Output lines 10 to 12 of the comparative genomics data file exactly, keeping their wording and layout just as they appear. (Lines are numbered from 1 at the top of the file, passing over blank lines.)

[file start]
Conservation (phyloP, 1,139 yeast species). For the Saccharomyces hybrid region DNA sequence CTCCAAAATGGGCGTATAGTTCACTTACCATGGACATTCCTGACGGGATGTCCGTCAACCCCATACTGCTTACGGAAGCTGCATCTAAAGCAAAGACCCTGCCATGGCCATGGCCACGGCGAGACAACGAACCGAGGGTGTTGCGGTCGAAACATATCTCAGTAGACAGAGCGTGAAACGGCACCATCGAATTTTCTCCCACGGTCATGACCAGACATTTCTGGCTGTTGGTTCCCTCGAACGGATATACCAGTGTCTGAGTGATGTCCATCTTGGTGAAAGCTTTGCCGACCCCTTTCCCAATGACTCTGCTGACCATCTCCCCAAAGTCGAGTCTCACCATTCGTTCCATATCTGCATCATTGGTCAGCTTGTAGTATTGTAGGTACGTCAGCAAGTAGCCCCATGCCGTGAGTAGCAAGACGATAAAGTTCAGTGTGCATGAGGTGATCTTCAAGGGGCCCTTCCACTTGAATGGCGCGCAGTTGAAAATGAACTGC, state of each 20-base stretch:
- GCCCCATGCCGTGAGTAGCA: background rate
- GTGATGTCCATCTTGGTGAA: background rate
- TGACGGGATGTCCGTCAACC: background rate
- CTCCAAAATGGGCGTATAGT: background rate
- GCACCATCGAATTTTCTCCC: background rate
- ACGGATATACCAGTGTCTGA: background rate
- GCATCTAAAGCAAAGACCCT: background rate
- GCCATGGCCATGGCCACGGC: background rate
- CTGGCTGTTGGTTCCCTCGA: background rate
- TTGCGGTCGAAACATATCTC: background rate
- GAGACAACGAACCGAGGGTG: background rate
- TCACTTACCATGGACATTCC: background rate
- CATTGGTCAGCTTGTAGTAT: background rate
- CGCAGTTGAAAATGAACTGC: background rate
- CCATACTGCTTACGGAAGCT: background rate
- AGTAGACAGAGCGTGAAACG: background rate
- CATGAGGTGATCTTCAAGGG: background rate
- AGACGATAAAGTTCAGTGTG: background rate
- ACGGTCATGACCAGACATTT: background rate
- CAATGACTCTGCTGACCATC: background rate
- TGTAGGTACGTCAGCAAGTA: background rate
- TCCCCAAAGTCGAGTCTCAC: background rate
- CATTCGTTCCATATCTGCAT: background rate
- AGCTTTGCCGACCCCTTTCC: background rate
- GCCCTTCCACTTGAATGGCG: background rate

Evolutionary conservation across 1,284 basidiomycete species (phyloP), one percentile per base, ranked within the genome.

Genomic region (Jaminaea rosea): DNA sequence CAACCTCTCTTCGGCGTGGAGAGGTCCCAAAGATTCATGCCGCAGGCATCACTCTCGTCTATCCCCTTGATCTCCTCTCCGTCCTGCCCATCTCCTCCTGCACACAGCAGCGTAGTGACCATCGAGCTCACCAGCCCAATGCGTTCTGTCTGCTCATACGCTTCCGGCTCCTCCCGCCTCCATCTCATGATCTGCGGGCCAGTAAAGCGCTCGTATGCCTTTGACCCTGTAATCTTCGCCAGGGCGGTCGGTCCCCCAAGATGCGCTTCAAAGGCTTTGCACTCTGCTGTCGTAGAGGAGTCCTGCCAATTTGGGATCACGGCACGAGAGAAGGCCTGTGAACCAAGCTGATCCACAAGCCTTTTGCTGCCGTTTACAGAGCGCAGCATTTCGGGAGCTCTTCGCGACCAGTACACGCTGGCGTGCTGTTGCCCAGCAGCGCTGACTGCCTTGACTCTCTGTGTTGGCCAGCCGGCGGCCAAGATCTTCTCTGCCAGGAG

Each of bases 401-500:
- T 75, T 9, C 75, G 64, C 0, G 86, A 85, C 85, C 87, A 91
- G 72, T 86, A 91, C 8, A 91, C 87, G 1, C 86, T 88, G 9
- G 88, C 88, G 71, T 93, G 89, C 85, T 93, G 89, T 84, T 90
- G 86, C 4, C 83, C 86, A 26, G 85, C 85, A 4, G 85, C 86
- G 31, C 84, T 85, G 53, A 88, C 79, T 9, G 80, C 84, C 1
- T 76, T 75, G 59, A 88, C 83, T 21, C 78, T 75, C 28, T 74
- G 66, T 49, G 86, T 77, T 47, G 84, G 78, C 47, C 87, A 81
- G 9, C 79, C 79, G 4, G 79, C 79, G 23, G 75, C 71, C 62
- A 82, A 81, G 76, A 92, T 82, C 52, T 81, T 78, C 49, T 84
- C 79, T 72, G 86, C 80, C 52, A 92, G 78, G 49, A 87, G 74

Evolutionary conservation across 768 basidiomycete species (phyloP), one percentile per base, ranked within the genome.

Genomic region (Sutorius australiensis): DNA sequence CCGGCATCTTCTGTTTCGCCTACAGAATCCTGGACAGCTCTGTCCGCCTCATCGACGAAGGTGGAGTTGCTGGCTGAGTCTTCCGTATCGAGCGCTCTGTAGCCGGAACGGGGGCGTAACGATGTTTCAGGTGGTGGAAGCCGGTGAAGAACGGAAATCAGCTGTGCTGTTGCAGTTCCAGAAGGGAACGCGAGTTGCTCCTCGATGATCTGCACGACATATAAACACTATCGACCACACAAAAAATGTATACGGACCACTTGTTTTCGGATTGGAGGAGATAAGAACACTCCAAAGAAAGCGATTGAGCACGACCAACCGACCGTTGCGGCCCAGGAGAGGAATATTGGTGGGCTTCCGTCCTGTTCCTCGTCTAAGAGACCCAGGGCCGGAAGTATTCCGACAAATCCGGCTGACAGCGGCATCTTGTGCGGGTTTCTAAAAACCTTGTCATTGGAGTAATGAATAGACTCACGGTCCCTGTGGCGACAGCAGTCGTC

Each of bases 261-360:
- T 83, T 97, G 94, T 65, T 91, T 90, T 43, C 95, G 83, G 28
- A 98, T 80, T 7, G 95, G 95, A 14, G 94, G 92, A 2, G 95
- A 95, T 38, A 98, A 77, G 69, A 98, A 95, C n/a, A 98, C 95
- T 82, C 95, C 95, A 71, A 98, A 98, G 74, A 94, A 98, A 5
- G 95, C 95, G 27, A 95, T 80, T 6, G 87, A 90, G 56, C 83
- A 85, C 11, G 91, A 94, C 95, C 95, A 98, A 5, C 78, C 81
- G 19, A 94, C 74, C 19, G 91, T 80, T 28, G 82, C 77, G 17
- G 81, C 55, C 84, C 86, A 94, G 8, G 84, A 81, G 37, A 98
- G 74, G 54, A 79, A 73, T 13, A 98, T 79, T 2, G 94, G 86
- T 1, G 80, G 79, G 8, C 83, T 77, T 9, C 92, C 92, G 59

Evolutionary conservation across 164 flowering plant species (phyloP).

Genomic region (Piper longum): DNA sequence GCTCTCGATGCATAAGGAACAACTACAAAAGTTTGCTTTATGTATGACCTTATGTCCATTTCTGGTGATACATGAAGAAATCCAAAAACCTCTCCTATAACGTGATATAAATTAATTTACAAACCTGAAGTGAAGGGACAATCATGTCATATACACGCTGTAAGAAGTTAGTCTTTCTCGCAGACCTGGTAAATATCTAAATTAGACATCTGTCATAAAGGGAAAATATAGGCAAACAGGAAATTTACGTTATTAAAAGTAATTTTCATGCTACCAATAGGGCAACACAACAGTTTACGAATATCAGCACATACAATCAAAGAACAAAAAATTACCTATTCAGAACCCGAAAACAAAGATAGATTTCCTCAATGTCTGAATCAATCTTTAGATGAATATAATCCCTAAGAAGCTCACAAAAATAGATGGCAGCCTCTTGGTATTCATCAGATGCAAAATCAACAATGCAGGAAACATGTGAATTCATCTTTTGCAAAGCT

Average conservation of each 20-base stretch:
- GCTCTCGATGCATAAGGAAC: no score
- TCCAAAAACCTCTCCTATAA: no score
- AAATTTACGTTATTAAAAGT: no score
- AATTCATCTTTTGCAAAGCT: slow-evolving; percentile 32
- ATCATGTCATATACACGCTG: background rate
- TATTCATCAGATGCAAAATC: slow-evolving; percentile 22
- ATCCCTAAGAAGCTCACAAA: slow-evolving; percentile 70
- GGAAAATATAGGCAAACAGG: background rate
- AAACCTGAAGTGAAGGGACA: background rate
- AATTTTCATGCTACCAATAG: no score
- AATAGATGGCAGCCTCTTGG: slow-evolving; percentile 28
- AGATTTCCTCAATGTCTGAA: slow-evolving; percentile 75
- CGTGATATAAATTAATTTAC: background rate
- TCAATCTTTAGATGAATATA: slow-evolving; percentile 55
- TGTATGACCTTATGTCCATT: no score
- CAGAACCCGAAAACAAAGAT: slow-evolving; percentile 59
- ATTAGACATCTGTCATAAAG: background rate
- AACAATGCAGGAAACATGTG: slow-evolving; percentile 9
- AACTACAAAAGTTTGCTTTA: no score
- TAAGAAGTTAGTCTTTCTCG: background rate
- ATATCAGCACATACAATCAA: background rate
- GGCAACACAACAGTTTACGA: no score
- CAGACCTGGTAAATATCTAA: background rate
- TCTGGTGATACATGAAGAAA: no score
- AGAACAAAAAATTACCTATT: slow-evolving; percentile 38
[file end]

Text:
- CTGGCTGTTGGTTCCCTCGA: background rate
- TTGCGGTCGAAACATATCTC: background rate
- GAGACAACGAACCGAGGGTG: background rate